Construction of Public Sewage Water Treatment Plants It

It is the duty of a local government to construct and manage the public sewage system to appropriately treat the sewage produced within its jurisdiction, while the Ministry of Environment (the national government) supports the budget and establishes the related management standards. As of 2013, the national government granted 637.4 billion KRW for 315 public sewage systems including the construction and improvement of 283 sewage water treatment plants (SWTPs) and the construction of 32 sewage sludge treatment facilities. The existing STWPs are being improved by installing the advanced treatment processes and increasing the efficiency of digestion tanks. A local government formulates a 20-year Sewage Management Master Plan and reviews it every five years. New sewage systems are constructed in accordance with the plan.

Maintenance of Agricultural and Fishing Village Sewage System

The sewage system has been continuously distributed to the whole nation and the coverage reached 91.6% as of the end of 2012. It is still necessary, however, to narrow the gap between urban areas and agricultural & fishing villages. In 2012, the sewage service rate was 94.6% in urban areas while it was only 62.1% in agricultural and fishing villages.

The government has subsidized 200 to 250 billion KRW annually since 2007. The cumulative grants by 2013 was 1.6 trillion KRW for 3,067 facilities. The sewage system in agricultural and fishing villages will be continuously expanded to address the service gap between urban and agricultural areas.

Sewerage Pipeline Maintenance

Sewage pipelines are being constructed and maintained steadily. As of 2012, the total length of sewage pipeline was measures 123,309km, which corresponds to 75.8% of the planned length in the Sewage Maintenance Master Plan. The sewer pipe distribution rate is 100% in Seoul while it is and only 66.8% in some agricultural and fishing villages. Therefore, it is necessary to narrow the regional gap.

As climate change results in more frequent intensive rainfall events and the subsequent risk of flooding, it is necessary to improve the surface drainage capacity of public sewage systems. So, the institutional reforms and the expansion of sewage infrastructures are being carried out. (For details see Current Policy Focus (2) Prevention of Urban Flooding)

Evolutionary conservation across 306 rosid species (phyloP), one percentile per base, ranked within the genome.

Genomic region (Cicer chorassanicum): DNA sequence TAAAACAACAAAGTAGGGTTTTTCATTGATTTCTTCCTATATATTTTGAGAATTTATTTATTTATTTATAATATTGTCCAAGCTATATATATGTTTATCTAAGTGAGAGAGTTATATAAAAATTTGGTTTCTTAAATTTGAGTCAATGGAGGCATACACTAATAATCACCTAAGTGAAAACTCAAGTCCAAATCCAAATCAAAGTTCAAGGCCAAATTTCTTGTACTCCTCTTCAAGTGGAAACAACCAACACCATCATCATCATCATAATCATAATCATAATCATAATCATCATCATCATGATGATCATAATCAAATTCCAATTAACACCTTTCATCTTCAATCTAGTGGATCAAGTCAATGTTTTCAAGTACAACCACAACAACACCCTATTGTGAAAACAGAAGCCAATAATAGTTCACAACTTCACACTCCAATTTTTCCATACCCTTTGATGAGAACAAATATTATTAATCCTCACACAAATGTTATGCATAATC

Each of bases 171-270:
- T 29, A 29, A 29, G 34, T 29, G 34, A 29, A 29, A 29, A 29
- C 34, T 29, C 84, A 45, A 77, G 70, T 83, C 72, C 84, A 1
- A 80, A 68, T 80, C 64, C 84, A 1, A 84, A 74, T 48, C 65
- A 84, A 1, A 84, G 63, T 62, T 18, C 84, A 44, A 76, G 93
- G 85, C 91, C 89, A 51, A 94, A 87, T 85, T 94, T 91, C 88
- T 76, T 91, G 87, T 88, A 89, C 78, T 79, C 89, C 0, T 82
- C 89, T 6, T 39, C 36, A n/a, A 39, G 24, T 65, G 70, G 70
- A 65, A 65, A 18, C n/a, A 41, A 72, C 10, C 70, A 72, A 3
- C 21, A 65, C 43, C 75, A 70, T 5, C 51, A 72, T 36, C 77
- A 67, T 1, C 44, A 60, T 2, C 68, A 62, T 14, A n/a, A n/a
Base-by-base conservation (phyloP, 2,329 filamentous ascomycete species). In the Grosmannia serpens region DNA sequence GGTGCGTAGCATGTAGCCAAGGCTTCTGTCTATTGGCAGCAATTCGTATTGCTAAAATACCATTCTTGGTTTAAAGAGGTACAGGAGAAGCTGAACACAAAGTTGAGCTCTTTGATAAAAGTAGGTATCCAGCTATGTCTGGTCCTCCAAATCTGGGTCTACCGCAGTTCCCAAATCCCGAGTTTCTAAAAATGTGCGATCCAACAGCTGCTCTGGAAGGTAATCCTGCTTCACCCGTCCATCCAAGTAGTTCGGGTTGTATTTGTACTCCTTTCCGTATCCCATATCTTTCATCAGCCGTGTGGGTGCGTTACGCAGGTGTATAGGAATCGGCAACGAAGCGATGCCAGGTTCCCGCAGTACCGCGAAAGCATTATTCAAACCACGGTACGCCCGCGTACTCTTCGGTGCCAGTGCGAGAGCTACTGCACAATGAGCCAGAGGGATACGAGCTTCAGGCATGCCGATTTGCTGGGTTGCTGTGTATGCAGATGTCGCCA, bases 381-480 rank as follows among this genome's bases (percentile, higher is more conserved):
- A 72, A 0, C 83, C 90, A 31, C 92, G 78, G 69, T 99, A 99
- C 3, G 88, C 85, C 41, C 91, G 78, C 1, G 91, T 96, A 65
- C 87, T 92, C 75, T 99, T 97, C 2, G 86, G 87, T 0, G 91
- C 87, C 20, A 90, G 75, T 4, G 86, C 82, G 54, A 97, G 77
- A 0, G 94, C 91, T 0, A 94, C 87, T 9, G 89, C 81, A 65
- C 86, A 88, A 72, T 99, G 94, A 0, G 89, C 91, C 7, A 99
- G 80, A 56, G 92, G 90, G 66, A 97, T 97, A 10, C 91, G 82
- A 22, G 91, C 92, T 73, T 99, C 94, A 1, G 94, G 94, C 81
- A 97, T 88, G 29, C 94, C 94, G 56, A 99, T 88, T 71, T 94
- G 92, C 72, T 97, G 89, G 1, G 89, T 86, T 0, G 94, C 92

Private Sewage Treatment Facilities and Excreta Treatment Facilities

Agricultural and fishing villages which have scattered pollution sources require excessively costs for constructing sewer pipeline networks. Private sewage treatment facilities are constructed at the areas where the construction of public sewage system is inappropriate.

The rule changes in 2002 expanded the of buildings that are required to construct the private sewage treatment facilities. It resulted in the rapid increase in the number of private sewage treatment facilities As of 2012, a total of 416,075 private sewage treatment facilities are being operated outside of the sewage service zone. Thus, following systems were introduced for more efficient management of the facilities. From 2007, any private sewage treatment facility of a certain size or larger must have a designated specialist manager and it must be constructed by professional service companies.

Excreta treatment facilities handle most of the wastes generated from non-flush toilets and the residue from cleaning septic tanks and sewage treatment facilities. Because public SWTPs are constructed in most rural (si and gun) areas, it is more efficient to treat the excreta in connection with the public SWTPs rather than to construct new excreta treatment facilities. The wastes and residues can be transported to and treated by public SWTPs after primary treatment at the discharging facilities. Otherwise, the excreta treatment facility can be constructed within the SWTP site and it can be connected with the SWTP. As of 2012, a total of 196 excreta treatment facilities (35,812 tons per day) are being operated nationwide, and approximately three-quarters of them are connected to the public SWTP.

For more information, please contact us :
Public Relations Team  Kang YuRi (82-44-201-6063)   
Last modified : 2016-11-03 22:58

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